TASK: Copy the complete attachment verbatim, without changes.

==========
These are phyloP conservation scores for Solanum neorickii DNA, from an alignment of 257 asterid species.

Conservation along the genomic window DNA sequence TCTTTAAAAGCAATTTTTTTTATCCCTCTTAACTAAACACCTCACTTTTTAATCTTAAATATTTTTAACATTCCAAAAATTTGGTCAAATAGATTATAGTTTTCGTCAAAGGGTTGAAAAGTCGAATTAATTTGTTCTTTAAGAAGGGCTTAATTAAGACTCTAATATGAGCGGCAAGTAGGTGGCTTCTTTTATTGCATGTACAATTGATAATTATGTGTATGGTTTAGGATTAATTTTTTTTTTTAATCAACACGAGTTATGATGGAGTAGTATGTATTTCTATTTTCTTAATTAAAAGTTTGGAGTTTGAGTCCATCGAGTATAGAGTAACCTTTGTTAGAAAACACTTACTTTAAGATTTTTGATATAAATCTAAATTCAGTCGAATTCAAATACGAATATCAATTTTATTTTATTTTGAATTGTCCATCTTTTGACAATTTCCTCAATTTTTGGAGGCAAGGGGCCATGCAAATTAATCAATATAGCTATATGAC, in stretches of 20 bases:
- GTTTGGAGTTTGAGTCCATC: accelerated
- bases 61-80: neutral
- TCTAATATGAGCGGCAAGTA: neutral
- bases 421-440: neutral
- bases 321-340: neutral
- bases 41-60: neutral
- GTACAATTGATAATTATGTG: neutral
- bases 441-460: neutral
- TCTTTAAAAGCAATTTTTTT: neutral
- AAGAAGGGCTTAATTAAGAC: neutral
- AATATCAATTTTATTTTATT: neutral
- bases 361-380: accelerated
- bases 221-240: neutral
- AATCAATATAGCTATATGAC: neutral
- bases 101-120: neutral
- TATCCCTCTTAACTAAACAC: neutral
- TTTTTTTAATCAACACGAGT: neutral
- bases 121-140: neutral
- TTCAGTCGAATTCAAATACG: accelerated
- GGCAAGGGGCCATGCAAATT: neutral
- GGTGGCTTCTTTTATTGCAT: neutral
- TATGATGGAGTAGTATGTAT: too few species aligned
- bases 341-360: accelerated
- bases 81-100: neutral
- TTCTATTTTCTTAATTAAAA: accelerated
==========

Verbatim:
These are phyloP conservation scores for Solanum neorickii DNA, from an alignment of 257 asterid species.

Conservation along the genomic window DNA sequence TCTTTAAAAGCAATTTTTTTTATCCCTCTTAACTAAACACCTCACTTTTTAATCTTAAATATTTTTAACATTCCAAAAATTTGGTCAAATAGATTATAGTTTTCGTCAAAGGGTTGAAAAGTCGAATTAATTTGTTCTTTAAGAAGGGCTTAATTAAGACTCTAATATGAGCGGCAAGTAGGTGGCTTCTTTTATTGCATGTACAATTGATAATTATGTGTATGGTTTAGGATTAATTTTTTTTTTTAATCAACACGAGTTATGATGGAGTAGTATGTATTTCTATTTTCTTAATTAAAAGTTTGGAGTTTGAGTCCATCGAGTATAGAGTAACCTTTGTTAGAAAACACTTACTTTAAGATTTTTGATATAAATCTAAATTCAGTCGAATTCAAATACGAATATCAATTTTATTTTATTTTGAATTGTCCATCTTTTGACAATTTCCTCAATTTTTGGAGGCAAGGGGCCATGCAAATTAATCAATATAGCTATATGAC, in stretches of 20 bases:
- GTTTGGAGTTTGAGTCCATC: accelerated
- bases 61-80: neutral
- TCTAATATGAGCGGCAAGTA: neutral
- bases 421-440: neutral
- bases 321-340: neutral
- bases 41-60: neutral
- GTACAATTGATAATTATGTG: neutral
- bases 441-460: neutral
- TCTTTAAAAGCAATTTTTTT: neutral
- AAGAAGGGCTTAATTAAGAC: neutral
- AATATCAATTTTATTTTATT: neutral
- bases 361-380: accelerated
- bases 221-240: neutral
- AATCAATATAGCTATATGAC: neutral
- bases 101-120: neutral
- TATCCCTCTTAACTAAACAC: neutral
- TTTTTTTAATCAACACGAGT: neutral
- bases 121-140: neutral
- TTCAGTCGAATTCAAATACG: accelerated
- GGCAAGGGGCCATGCAAATT: neutral
- GGTGGCTTCTTTTATTGCAT: neutral
- TATGATGGAGTAGTATGTAT: too few species aligned
- bases 341-360: accelerated
- bases 81-100: neutral
- TTCTATTTTCTTAATTAAAA: accelerated